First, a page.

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Remembering Robbie Basho

By Maurizio Angeletti

It has now been thirty four years since I first met Robbie Basho at his California home, in Berkeley.
Before that, there had been the discovery of his music through a simple chain of events: the discovery of
various traditional forms of American music starting from that all-time wonder, the blues, my falling in
love with the music of Elizabeth Cotten, the subsequent discovery of a unique guitar sound (John
Fahey), of his own recording label (Takoma Records), of two distinctive records ( Greenhouse and 6- & 12String Guitar) played by a unique guitarist (Leo Kottke), the discovery of another excellent player (Peter
Lang) and along with that the exploration of the whole Takoma catalogue, starting with this completely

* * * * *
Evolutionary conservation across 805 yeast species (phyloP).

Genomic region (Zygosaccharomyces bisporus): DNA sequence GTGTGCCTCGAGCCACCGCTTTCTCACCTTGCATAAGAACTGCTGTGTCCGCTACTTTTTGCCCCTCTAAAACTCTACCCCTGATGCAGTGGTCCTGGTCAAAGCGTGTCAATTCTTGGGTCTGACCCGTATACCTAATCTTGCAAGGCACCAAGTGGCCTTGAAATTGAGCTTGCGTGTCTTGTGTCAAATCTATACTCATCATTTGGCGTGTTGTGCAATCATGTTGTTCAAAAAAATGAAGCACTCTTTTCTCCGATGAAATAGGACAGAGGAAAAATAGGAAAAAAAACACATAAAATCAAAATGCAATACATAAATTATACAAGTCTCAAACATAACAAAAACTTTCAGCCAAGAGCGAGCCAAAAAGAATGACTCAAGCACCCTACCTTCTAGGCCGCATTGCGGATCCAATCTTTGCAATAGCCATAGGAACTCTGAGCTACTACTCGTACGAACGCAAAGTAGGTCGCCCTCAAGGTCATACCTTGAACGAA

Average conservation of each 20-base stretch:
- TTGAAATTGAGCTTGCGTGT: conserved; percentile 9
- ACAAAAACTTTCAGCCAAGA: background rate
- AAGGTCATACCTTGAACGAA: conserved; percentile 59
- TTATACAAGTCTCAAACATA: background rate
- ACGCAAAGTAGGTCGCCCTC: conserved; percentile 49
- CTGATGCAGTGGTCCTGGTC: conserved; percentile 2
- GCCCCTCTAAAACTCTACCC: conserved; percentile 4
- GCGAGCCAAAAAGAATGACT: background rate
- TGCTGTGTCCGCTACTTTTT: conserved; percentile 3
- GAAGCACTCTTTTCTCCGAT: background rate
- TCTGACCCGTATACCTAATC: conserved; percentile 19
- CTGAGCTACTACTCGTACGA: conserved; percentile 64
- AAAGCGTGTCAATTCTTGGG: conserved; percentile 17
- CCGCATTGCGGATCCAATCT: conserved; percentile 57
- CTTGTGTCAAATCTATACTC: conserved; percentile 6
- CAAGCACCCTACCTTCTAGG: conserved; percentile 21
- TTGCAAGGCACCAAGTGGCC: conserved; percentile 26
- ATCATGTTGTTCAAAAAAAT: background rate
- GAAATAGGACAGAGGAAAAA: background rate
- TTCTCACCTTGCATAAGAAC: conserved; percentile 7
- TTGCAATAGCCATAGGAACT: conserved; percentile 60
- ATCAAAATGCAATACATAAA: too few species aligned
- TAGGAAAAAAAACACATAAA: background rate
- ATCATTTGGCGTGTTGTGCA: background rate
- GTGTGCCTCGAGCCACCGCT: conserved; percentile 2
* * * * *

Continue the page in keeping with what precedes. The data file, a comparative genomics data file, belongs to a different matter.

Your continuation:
original, definitely one-of-a-kind player: Robbie Basho. His sound was, literally, awesome, suggestive of a
combination of purity and depth, with the presence of Oriental moods and sounds, and also with a
classical approach and quality; his style was not to be compared to any of the players I have listed
above; his voice was wonderful; his compositions had a breadth of expression, like an enormous
background not so much explicitly stated but to be intuited, guessed at, or even imagined.
The interest for such music ought to be compared to a wildfire that is started by a simple spark and then
catches on and spreads around on a grand scale and at an incredibly fast speed. There was no stopping it.
Furthermore, there was a major issue that was to become clarified over the years, that is, the approaching
of such music from a different culture and a different language. But I shall leave that aside for the
moment and stick to the facts.
In the summer of 1981 I flew to the United States from Italy and then travelled across the continent with
two friends in order to meet and interview some of the guitarists that I would later write about in my
book American Guitar which was then published the following year. I did not manage to meet all of them,